Thursday, June 19, 2014


Every once in a while, Willie Nelson tries really hard.  Not that he's putting out junk; the guy can whip out a fantastic solo or turn in a passionate vocal at any time.  But he also puts out a constant string of albums, and rarely commits to a full batch of new material.  You're more likely to get one new one, and a bunch of covers.  This time, you can tell he wanted to prove something, as at 81, he has a full 9 new tunes out of the 14 here.  Also, it's not a concept set, such as last year's To All The Girls..., which teamed him up with famous females for duets.  This is simply new material with a few outside writers, the aim being quality.

Like Daniel Lanois did for Willie back in 1998, it seems a producer lit the spark here.  Buddy Cannon is the co-writer on all of the new tracks, mostly for his job of taking Willie's guitar and vocal demos and fleshing out the arrangements and polishing the final product.  Unlike Lanois, he doesn't leave his stamp on Willie's sound though.  This is vintage Nelson, clean and unchanged from his 70's sound, Trigger the acoustic at the centre, Willie's warm voice up front, Mickey Raphael's harmonica all through it.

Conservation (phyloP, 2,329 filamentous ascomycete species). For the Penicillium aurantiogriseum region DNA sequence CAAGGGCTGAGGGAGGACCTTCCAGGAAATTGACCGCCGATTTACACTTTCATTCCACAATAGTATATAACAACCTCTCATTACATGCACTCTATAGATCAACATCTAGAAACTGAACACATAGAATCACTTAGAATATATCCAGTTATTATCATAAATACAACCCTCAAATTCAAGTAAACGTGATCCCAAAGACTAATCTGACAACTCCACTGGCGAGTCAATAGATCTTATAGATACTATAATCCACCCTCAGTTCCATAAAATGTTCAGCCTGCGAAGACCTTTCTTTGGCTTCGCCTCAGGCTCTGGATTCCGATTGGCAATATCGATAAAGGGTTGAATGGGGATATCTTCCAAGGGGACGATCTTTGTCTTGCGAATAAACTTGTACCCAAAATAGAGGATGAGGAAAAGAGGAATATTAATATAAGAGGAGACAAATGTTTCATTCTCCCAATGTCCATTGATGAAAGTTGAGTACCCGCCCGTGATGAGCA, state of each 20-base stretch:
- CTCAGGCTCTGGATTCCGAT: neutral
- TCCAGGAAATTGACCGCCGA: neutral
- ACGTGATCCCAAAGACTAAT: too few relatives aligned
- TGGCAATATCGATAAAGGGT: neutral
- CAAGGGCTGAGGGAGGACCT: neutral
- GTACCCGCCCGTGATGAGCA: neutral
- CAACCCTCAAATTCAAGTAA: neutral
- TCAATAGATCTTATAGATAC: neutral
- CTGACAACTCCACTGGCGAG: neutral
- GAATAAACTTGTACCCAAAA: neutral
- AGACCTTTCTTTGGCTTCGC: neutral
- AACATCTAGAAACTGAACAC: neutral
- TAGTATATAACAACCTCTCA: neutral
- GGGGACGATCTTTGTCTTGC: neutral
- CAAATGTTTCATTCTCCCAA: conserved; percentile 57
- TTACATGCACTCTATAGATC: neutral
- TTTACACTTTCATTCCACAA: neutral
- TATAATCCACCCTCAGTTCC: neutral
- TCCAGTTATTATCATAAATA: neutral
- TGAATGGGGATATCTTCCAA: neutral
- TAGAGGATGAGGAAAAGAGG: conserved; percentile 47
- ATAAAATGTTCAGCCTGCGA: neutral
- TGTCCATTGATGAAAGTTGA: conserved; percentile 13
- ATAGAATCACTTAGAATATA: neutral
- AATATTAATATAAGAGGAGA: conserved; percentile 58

There are a couple of major songs here, including The Wall, a ballad about burning out from pressure and overwork:  "I went off like a roman candle, burning everyone I knew, I hit the wall."  The title cut might be about his long-serving band:  "We're a band of brothers and sisters and whatever/On a mission to break all the rules/And I know you love me because I love you too."  The covers are well-chosen too, including a gem from his old running buddy Billy Joe Shaver, who sums up Nashville in Hard To Be An Outlaw, which probably sums up Nelson's thoughts too:  "The record people nowadays keep spinning round and round/Songs about the backroads that they never have been down/ They go and call it country, but that ain't the way it sounds/ It's enough to make a renegade want to terrorize the town/ It's hard to be an outlaw who ain't wanted anymore."  Nova Scotia's Gordie Sampson gets a credit here as well, with a number called The Songwriters.  A new Nelson album is always nice, but I'd probably give back two or three of them if he'd make more like this every couple of years.

1 comment:

  1. Good to see your passion for original songwriting and musicmaking that's not overproduced, Bob. ... Steve Heckbert